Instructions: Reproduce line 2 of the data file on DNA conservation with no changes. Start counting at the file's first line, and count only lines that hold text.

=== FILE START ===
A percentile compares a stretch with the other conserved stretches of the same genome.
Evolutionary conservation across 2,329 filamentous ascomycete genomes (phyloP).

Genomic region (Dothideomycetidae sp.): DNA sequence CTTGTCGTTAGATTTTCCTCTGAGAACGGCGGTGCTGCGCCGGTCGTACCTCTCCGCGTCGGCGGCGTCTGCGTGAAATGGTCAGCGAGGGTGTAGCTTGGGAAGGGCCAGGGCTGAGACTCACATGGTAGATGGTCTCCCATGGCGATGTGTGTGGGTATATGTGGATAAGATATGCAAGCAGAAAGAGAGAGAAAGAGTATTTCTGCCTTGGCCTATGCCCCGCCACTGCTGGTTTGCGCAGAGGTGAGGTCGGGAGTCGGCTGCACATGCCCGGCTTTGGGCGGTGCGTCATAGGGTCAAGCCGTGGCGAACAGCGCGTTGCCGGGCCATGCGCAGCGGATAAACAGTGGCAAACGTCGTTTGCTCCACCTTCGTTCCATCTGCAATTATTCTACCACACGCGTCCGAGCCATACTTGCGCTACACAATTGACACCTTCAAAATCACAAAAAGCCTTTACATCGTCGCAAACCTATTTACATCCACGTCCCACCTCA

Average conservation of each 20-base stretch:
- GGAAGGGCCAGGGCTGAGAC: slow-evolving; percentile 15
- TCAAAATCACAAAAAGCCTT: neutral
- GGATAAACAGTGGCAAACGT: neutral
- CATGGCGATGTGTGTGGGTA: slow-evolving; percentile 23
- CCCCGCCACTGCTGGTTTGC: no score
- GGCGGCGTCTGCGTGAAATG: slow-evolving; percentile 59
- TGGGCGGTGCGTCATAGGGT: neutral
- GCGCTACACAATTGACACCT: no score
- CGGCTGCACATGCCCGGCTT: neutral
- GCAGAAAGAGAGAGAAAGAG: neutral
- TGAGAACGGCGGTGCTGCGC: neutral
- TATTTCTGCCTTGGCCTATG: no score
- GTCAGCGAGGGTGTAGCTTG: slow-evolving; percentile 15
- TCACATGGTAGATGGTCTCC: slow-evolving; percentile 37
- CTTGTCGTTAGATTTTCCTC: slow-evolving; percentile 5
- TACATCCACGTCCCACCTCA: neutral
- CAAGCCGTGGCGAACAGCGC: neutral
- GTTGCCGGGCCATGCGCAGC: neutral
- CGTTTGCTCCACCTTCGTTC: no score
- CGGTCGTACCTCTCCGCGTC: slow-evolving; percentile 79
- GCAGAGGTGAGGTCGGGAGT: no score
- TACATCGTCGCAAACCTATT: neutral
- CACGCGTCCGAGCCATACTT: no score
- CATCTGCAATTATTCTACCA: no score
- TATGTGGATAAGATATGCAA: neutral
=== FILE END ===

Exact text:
Evolutionary conservation across 2,329 filamentous ascomycete genomes (phyloP).